The king or head of state must see that things go on well under proper guidance, and he must be an ideal devotee, as exemplified by Maharaja Ambarisa
SB Canto 9
In desert countries where there flowed the River Sarasvatī, Mahārāja Ambarīṣa performed great sacrifices like the aśvamedha-yajña and thus satisfied the master of all yajñas, the Supreme Personality of Godhead. Such sacrifices were performed with great opulence and suitable paraphernalia and with contributions of dakṣiṇā to the brāhmaṇas, who were supervised by great personalities like Vasiṣṭha, Asita and Gautama, representing the king, the performer of the sacrifices.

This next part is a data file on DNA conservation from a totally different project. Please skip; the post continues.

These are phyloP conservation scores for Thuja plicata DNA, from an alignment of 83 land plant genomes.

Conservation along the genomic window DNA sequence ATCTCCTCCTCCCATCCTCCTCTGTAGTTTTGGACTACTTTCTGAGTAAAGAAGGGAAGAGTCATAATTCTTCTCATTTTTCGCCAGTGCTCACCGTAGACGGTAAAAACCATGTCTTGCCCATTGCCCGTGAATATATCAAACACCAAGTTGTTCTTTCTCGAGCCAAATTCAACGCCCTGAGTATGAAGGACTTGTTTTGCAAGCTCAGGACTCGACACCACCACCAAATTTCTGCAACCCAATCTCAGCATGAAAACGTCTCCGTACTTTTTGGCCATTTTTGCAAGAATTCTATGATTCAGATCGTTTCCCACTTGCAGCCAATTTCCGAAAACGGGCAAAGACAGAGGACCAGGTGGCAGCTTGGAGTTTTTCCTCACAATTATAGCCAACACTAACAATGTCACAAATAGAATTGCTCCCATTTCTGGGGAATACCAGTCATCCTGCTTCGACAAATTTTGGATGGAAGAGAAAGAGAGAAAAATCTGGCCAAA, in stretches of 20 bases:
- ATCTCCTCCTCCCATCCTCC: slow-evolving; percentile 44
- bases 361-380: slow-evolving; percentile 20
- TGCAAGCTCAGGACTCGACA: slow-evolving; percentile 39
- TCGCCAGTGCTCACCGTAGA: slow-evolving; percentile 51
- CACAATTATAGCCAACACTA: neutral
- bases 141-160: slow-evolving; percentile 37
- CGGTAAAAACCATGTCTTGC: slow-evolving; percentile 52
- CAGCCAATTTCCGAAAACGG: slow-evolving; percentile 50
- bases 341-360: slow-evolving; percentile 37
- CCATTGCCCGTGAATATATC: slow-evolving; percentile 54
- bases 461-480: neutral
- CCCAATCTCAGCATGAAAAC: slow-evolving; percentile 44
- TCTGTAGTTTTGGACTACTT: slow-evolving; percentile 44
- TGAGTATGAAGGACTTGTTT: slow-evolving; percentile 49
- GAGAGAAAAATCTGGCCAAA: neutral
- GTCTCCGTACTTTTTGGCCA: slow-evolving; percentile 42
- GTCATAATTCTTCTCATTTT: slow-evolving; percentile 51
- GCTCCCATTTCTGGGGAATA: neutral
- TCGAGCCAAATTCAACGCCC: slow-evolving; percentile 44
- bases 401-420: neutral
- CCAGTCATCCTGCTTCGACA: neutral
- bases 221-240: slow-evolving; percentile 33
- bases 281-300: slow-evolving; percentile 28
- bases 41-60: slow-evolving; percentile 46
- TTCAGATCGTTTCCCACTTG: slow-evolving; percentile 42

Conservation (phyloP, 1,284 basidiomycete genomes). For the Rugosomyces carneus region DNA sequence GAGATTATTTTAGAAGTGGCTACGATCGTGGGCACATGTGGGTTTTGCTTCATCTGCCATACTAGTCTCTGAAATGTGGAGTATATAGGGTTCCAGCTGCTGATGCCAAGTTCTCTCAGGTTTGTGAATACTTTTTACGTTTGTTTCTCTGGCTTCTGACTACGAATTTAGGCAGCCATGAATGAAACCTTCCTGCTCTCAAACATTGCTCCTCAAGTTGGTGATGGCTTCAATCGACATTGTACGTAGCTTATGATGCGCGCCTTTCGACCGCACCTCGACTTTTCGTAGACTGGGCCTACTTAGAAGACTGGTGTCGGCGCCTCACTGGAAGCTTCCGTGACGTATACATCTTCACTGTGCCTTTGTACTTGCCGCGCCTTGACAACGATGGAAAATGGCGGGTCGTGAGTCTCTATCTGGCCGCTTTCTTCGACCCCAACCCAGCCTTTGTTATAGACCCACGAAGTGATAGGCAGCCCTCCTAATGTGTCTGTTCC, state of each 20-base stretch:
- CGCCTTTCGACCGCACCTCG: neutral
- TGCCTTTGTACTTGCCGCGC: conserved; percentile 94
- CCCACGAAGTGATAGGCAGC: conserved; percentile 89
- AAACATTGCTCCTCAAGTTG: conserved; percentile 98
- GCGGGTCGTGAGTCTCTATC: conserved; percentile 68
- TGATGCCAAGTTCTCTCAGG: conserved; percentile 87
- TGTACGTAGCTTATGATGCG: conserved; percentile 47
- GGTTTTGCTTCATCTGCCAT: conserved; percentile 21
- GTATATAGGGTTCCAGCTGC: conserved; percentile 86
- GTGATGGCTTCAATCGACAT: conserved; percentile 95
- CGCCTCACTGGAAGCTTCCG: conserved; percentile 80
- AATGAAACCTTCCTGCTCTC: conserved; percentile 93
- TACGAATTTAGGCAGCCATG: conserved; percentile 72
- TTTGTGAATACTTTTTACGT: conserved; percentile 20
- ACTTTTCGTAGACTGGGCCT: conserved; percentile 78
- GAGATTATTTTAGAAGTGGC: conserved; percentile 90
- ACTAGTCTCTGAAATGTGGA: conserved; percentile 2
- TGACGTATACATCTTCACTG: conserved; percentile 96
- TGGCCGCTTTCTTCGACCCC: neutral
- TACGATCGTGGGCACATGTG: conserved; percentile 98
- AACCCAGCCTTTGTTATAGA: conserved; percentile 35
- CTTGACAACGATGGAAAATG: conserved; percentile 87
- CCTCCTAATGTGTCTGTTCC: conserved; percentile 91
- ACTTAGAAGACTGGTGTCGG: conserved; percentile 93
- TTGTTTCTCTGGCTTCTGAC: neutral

When one performs ritualistic sacrifices as prescribed in the Vedas, one needs expert brāhmaṇas known as yājñika-brāhmaṇas. In Kali-yuga, however, there is a scarcity of such brāhmaṇas. Therefore in Kali-yuga the sacrifice recommended in śāstra is saṅkīrtana-yajña (yajñaiḥ saṅkīrtana-prāyair yajanti hi sumedhasaḥ (SB 11.5.32)). Instead of spending money unnecessarily on performing yajñas impossible to perform in this age of Kali because of the scarcity of yājñika-brāhmaṇas, one who is intelligent performs saṅkīrtana-yajña. Without properly performed yajñas to satisfy the Supreme Personality of Godhead, there will be scarcity of rain (yajñād bhavati parjanyaḥ (BG 3.14)). Therefore the performance of yajña is essential. Without yajña there will be a scarcity of rain, and because of this scarcity, no food grains will be produced, and there will be famines. It is the duty of the king, therefore, to perform different types of yajñas, such as the aśvamedha-yajña, to maintain the production of food grains. Annād bhavanti bhūtāni. Without food grains, both men and animals will starve. Therefore yajña is necessary for the state to perform because by yajña the people in general will be fed sumptuously. The brāhmaṇas and yājñika priests should be sufficiently paid for their expert service. This payment is called dakṣiṇā. Ambarīṣa Mahārāja, as the head of the state, performed all these yajñas through great personalities like Vasiṣṭha, Gautama and Asita. Personally, however, he was engaged in devotional service, as mentioned before (sa vai manaḥ kṛṣṇa-padāravindayoḥ (SB 9.4.18)). The king or head of state must see that things go on well under proper guidance, and he must be an ideal devotee, as exemplified by Mahārāja Ambarīṣa. It is the duty of the king to see that food grains are produced even in desert countries, what to speak of elsewhere.